Harvesting Alaska: Denali-area eatery offers high-concept cuisine
A working chef in Alaska has been associated with some of the nation's top culinary honors, as her restaurant serves food symbolic of the Last Frontier.
Laura Cole has been featured on the television show Top Chef. She's been nominated three times for a James Beard award for best chef in the Northwest.
Cole's restaurant is 229 Parks, named for the mile marker on the Parks Highway. It's just down the road from Denali National Park. Cole built the restaurant 15 years ago almost since it opened, people have been seeking it out.
"We are sold out every night," said Cole. "And we are really proud of our reservation books. We take phone numbers for reservations, and most (of their area codes) are 907s."
Cole believes in serving food that is fresh and local. She said she tries to keep her dollars in-state to help strengthen the local economy.
"We work with farmers, ranchers, fishermen," Cole said. "We really feel strongly that there has to be a component on every dish that we present that comes from Alaska."
Cole's food has always been interesting, but over the years, she said, her menu has evolved.
"When I initially opened, the menu was a lot simpler to give people an opportunity to get to know me and my style of cooking and trust that I'm going to push the envelope."
She said customers seem more comfortable now ordering dishes some would find unusual.
"Where they are willing to go out on a limb that they weren't willing to go out on before," Cole said.
Reindeer ragout is on Cole's menu.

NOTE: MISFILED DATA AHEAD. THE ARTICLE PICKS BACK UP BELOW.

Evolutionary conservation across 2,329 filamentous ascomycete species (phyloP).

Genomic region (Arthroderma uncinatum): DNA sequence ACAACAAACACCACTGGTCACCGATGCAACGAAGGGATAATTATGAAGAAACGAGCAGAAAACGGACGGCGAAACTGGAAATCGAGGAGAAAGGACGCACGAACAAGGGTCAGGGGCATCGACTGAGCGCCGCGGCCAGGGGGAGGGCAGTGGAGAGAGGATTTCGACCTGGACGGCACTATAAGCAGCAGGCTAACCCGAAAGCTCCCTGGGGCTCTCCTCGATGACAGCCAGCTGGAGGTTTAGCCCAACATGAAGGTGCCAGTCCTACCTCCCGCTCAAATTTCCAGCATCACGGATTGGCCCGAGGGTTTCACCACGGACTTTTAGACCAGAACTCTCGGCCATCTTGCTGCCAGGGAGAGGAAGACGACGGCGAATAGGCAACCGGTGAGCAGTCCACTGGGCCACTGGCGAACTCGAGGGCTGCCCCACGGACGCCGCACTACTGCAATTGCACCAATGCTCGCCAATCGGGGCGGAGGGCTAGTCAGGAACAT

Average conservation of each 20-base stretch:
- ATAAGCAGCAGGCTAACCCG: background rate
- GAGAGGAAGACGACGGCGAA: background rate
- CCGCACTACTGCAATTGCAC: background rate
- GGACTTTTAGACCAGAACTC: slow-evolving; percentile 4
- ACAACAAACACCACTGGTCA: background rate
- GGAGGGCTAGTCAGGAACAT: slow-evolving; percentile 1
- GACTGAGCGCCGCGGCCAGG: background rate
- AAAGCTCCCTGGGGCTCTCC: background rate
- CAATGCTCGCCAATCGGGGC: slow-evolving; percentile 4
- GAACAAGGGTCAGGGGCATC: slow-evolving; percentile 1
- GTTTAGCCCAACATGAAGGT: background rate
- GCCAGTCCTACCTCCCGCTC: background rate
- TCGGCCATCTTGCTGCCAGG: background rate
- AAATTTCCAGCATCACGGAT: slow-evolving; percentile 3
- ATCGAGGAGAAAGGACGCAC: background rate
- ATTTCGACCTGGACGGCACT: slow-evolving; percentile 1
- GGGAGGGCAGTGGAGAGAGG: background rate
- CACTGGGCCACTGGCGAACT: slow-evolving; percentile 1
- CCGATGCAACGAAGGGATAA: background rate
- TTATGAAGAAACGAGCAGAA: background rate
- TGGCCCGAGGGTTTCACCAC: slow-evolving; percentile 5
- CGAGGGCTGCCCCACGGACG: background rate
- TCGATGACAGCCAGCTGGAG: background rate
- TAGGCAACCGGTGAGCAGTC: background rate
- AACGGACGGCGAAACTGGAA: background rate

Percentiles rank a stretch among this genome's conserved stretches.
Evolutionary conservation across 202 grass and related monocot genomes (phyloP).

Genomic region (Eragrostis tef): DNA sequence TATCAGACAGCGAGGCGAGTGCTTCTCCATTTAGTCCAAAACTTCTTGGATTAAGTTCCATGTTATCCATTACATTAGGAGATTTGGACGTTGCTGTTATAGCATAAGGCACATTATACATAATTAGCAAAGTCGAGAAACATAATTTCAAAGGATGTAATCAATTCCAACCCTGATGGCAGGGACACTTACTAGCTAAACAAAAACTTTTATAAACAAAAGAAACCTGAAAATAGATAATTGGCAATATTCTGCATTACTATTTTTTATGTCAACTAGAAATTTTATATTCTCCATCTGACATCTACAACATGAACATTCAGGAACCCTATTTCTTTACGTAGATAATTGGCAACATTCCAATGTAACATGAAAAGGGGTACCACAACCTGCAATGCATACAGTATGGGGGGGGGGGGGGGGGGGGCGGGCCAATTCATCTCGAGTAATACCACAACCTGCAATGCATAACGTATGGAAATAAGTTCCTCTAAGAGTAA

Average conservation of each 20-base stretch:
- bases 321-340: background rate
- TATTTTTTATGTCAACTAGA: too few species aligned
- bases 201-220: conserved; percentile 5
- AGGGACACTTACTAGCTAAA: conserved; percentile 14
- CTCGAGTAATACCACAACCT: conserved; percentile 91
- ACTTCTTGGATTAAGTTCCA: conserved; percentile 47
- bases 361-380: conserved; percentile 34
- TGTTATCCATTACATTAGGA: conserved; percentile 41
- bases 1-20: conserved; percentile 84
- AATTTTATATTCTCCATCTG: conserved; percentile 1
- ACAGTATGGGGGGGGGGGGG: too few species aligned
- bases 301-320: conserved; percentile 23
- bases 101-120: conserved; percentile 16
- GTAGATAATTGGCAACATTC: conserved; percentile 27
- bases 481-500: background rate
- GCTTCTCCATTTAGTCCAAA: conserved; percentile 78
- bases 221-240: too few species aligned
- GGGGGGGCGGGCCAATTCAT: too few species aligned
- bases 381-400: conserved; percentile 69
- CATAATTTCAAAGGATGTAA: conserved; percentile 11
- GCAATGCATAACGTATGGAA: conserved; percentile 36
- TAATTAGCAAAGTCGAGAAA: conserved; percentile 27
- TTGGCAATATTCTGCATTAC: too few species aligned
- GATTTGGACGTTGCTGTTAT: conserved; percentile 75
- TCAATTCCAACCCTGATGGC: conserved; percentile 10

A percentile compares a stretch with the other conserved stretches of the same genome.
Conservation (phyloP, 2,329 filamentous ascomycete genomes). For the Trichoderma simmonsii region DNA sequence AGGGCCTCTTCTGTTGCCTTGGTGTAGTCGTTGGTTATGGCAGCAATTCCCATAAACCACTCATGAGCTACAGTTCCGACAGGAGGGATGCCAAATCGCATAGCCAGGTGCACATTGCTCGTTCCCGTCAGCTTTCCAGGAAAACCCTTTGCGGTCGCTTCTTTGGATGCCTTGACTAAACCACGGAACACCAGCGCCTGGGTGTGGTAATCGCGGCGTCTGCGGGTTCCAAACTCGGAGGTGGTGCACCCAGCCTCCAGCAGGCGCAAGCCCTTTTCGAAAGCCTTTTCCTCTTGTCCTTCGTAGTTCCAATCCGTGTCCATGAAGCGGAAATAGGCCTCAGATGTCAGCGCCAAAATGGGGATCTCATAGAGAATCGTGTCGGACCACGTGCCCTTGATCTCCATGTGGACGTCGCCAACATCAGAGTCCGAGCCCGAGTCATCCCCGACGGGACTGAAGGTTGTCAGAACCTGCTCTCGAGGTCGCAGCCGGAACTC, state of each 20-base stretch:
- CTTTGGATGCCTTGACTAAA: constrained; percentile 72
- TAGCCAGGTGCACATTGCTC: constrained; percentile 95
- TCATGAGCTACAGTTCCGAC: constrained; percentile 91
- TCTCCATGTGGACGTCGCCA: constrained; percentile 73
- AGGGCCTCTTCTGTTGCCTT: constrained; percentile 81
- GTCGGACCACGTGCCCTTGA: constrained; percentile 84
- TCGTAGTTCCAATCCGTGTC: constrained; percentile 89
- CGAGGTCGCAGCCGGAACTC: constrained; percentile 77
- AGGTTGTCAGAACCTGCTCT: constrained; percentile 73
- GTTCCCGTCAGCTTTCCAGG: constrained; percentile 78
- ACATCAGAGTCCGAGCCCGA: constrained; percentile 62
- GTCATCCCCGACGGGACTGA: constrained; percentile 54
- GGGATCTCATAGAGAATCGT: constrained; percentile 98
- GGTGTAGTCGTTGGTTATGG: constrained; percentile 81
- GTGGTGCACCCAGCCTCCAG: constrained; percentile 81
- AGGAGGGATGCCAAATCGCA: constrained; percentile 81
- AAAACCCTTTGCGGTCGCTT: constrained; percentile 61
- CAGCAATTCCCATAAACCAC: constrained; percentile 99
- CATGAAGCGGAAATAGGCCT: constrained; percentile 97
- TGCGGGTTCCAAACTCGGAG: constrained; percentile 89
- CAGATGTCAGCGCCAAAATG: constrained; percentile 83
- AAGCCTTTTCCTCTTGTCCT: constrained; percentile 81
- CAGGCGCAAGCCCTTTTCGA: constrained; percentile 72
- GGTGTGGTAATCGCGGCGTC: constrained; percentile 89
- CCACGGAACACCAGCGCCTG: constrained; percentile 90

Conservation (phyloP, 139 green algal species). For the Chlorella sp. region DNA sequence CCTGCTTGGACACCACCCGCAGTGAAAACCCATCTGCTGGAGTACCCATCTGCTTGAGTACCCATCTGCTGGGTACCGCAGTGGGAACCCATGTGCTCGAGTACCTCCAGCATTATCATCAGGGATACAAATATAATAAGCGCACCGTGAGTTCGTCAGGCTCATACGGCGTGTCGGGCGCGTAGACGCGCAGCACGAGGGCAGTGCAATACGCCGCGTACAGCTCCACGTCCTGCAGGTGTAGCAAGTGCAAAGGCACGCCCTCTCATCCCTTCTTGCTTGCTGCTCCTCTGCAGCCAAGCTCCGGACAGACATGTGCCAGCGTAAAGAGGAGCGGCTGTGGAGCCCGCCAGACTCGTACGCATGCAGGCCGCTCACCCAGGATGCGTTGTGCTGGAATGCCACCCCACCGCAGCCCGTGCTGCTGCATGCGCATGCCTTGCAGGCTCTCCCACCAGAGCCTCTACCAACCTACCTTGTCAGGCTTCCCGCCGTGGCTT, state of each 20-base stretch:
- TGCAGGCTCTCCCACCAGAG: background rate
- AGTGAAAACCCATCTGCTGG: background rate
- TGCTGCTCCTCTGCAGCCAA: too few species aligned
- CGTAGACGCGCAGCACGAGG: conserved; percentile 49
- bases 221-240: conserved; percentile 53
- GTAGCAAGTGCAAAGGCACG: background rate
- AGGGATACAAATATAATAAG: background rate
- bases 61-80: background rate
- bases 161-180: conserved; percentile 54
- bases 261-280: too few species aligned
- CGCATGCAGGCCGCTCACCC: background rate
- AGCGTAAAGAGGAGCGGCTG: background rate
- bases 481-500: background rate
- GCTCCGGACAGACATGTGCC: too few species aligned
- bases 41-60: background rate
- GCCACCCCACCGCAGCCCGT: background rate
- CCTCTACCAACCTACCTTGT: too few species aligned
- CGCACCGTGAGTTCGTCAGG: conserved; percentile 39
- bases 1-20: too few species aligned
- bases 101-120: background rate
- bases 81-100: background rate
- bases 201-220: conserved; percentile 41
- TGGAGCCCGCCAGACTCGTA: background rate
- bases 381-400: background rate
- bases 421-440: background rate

"It's one of the few sustainably ranched meats in Alaska and I feel lucky and privileged to be able to have access to it," said Cole.
Another dish from Cole's kitchen, a reindeer liver pate, comes with a "shrub" of fresh rhubarb on top and pickled grapes and mustard on the side.
Good food is often wasted, Cole said, and she strives to use the whole animal in her kitchen. That means halibut fillets are prepared as an entree. But she also deep-fries halibut and salmon skin to make a tasty appetizer that is served on a plate with a side of salmon roe.
Cole said her passion is to help people appreciate all that Alaska has to offer. She said her restaurant strives to be a place that both nurtures and nourishes all who walk through its doors.
Food sustainability is the focus of Harvesting Alaska. Below is a recipe for a tomato basil soup with wild Alaska shrimp made by Mary Smith and Jessica Stugelmayer with Edible Alaska.
For the full recipe, visit the Edible Alaska website.
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